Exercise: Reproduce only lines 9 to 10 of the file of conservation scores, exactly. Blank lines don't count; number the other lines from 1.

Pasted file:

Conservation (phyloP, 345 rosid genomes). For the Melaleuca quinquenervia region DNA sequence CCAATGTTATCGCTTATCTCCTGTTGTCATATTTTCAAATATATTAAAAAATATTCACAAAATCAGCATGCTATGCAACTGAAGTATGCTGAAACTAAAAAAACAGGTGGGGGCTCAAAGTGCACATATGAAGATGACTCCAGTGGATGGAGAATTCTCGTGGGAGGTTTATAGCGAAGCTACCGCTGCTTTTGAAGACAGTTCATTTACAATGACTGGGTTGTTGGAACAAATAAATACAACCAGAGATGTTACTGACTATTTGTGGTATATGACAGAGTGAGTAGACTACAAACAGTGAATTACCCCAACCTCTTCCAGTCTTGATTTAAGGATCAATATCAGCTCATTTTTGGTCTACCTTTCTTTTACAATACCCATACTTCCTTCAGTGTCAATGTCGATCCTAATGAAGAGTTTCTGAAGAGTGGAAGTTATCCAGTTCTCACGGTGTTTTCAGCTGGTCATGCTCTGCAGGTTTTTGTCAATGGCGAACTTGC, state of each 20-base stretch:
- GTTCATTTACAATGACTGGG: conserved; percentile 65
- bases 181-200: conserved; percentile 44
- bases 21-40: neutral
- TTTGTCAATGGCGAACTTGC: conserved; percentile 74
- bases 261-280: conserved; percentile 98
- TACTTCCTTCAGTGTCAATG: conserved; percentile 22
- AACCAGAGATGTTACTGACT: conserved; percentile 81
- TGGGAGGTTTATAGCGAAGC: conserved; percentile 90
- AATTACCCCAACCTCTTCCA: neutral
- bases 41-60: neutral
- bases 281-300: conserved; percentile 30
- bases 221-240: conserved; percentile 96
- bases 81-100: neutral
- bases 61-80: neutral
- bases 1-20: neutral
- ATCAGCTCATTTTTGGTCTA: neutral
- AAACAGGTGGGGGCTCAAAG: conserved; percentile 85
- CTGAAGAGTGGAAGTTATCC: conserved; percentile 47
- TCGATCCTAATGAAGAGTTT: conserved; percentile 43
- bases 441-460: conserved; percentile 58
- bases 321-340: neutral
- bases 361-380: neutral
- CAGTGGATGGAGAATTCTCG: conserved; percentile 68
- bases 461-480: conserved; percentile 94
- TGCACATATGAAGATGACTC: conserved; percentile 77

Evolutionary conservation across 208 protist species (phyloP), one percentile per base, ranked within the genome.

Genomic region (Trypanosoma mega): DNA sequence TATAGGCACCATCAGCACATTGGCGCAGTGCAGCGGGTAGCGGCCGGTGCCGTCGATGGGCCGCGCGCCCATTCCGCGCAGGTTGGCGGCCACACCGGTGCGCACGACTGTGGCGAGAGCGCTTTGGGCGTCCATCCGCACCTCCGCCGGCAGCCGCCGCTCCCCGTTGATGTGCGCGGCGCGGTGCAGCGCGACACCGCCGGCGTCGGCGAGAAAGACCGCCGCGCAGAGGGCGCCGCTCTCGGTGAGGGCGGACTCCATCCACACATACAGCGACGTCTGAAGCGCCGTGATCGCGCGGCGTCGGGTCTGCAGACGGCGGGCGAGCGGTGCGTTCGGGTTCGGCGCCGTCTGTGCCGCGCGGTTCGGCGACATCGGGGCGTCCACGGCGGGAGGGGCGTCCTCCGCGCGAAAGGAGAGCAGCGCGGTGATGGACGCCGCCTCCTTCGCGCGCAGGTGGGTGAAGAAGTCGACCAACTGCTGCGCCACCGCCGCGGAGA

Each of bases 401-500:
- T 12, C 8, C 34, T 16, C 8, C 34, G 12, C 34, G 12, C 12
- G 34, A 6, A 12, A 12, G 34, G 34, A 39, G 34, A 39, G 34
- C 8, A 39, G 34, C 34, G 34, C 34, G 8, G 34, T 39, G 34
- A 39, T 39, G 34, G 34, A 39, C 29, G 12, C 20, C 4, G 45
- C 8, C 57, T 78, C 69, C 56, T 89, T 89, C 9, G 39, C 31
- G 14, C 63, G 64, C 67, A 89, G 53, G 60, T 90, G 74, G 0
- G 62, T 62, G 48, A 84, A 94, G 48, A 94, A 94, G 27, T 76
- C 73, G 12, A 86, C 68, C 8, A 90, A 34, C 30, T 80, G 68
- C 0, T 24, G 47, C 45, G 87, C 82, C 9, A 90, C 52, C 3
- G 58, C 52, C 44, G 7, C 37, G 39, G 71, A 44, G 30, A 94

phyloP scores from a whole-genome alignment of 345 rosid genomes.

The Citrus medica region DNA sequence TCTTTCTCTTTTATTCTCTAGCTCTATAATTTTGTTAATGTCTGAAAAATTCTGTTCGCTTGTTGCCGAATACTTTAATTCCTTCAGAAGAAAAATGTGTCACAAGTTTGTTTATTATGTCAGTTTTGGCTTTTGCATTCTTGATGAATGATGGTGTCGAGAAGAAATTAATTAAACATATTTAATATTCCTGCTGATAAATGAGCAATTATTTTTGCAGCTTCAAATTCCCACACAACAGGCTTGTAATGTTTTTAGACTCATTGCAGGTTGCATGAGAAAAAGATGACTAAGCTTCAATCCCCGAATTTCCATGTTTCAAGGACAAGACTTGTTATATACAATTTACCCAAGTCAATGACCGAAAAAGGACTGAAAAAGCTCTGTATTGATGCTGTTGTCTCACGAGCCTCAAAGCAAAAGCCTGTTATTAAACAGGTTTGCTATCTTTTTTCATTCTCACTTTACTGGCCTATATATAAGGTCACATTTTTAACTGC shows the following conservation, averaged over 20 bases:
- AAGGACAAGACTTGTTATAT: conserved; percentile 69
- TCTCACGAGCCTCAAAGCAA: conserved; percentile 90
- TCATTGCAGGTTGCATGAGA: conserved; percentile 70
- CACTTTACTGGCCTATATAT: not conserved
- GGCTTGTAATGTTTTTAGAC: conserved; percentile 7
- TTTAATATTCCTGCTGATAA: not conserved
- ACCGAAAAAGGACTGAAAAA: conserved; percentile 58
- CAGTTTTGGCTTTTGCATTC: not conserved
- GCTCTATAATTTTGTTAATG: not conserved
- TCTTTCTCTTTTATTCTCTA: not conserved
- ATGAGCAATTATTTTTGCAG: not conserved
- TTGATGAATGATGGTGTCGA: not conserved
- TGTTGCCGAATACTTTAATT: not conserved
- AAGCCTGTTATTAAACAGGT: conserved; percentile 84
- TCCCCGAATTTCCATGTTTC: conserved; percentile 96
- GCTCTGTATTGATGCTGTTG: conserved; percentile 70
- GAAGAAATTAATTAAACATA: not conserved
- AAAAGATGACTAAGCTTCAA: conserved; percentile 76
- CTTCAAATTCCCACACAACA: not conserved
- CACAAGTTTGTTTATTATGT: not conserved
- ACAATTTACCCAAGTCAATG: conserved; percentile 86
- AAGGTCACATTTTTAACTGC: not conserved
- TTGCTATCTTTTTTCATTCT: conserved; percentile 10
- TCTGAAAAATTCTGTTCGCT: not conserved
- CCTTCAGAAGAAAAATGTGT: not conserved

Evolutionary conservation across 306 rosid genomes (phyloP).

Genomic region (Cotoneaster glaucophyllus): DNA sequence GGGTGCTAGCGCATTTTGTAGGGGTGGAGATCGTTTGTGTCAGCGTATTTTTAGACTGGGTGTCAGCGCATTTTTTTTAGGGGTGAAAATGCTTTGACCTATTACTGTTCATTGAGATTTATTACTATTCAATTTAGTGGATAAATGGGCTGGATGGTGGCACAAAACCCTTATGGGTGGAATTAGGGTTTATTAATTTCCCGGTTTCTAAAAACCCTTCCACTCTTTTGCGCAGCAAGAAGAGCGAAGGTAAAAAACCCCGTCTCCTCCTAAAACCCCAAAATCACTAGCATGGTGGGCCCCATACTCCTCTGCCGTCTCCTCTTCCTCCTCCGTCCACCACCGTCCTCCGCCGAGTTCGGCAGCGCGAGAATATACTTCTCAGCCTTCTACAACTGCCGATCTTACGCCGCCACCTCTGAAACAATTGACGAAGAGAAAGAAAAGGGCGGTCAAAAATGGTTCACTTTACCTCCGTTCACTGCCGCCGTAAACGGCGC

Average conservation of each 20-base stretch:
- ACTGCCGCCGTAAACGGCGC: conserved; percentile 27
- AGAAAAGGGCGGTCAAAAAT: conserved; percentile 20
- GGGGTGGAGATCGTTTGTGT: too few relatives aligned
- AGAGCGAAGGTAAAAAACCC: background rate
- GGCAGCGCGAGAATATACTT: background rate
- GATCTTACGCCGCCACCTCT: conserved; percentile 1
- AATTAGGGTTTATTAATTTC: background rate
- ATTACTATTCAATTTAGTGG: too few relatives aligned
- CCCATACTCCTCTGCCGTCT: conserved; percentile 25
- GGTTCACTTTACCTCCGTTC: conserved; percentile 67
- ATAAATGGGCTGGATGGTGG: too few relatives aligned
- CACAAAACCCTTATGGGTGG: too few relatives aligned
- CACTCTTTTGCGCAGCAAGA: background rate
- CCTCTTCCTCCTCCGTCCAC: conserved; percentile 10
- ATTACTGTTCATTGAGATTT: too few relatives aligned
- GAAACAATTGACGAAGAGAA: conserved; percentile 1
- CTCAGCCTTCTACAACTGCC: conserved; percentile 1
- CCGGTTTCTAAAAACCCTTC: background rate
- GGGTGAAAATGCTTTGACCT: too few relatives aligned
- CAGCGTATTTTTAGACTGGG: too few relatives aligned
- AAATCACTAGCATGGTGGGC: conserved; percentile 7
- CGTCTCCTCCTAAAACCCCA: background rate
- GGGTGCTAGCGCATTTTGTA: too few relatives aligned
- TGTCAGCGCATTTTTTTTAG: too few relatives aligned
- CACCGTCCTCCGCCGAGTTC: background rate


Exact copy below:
- TGGGAGGTTTATAGCGAAGC: conserved; percentile 90
- AATTACCCCAACCTCTTCCA: neutral